Now that you have decided who is paying which bills, the family income has to be divided between the two of you. In addition to the basic bills, you need to allow each person enough money to cover what is deemed to be reasonable credit card charges, for items like gas, lunch money, basic clothing, etc. The two of you will need to decide what you feel is a reasonable amount for you to spend for these items, based on your income.
Be Sure Your Budget is Realistic
Do the two of you have expensive hobbies, like to travel, or enjoy eating out frequently? Any extras have to come out of the amount of surplus income you have left over after the bills and basic expenses are covered. If you do not have any surplus income, you need to decide together where you can cut back on your bills. Do you need to move somewhere less expensive, get rid of one of your cars, or eliminate a club membership? Are you willing to give up some of those expensive hobbies? Work together until you have a reasonably balanced budget that includes some excess income for savings and fun.
Once you have set up your retirement and bank accounts, and split up the income so that all your bills and some extras are covered, hopefully you have managed to come up with a balanced budget. If not, you need to look more closely at the amount you are spending on your bills. Are those estimated amounts inflated, or are they realistic? Are you living within your means? Where can you cut back? In order to have a conflict free relationship, it is essential that you are living on a budget that is reasonable for your income. No relationship can last for long, if it isn't financially successful. As a result, it is very important that you do whatever is necessary to balance your income and your expenses, so that both of you can pay your normal and reasonable bills, put money into your retirement accounts, and have some money left over at the end of each month to put into savings.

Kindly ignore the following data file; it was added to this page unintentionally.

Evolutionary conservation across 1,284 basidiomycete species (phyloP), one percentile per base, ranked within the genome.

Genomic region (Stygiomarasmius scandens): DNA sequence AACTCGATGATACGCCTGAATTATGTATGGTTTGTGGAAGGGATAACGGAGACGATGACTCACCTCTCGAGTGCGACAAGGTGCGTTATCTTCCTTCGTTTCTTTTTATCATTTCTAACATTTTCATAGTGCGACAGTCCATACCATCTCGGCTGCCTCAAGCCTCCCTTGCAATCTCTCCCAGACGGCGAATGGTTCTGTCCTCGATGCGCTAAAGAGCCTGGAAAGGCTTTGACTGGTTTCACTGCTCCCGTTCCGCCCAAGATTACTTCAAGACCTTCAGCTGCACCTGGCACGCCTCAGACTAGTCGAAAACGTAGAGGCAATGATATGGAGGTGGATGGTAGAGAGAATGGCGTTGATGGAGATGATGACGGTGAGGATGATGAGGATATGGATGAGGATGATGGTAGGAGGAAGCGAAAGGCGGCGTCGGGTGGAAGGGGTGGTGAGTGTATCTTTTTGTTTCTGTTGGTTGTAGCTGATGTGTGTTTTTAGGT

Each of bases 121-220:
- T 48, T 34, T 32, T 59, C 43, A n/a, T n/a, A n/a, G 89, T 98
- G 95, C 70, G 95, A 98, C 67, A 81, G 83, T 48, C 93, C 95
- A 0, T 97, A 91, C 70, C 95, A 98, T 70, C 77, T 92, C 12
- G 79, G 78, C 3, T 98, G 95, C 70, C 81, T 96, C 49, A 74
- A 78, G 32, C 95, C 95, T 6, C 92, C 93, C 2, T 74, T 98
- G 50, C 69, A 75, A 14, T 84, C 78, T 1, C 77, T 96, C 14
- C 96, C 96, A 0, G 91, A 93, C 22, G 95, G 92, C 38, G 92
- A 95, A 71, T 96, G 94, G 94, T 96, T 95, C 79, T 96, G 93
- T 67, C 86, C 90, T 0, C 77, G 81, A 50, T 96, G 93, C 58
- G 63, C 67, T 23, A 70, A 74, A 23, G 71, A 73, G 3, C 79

Be Sure You Have Some Fun Money
Now that your finances are organized, and your budget is balanced, it is important that each of you has some purely "fun" money. Even if you can't afford those really expensive hobbies, each of you should be able to have some discretionary money. Depending on your income and budget, it can be any amount from $25 to $250 a month. This fun money is an important part of keeping each of you happy and feeling relaxed about your family finances. Each of you can decide to spend your fun money each month as you get it, or one of you may want to save it towards a really large purchase. That is completely up to you. The important thing is that you each have some money to spend however you want, so that you are not fighting over the CD he bought, or the new sweater she bought. There is no longer a need to lie about, or hide your purchases. What a relief! As long as you both know your bills will still be paid on time, and there is ample money for groceries and gas, there is no reason for either of you to get upset when your partner spends money just for the fun of it! Don't we all want a relationship in which we can both have some "mad money," completely guilt-free? With these simple steps, you're now both in a situation where you can have a new relationship with your money...and with each other!
For other ideas about handling your family's money, you may also want to read some of these articles:
A Handy Reference Book to Help Every Couple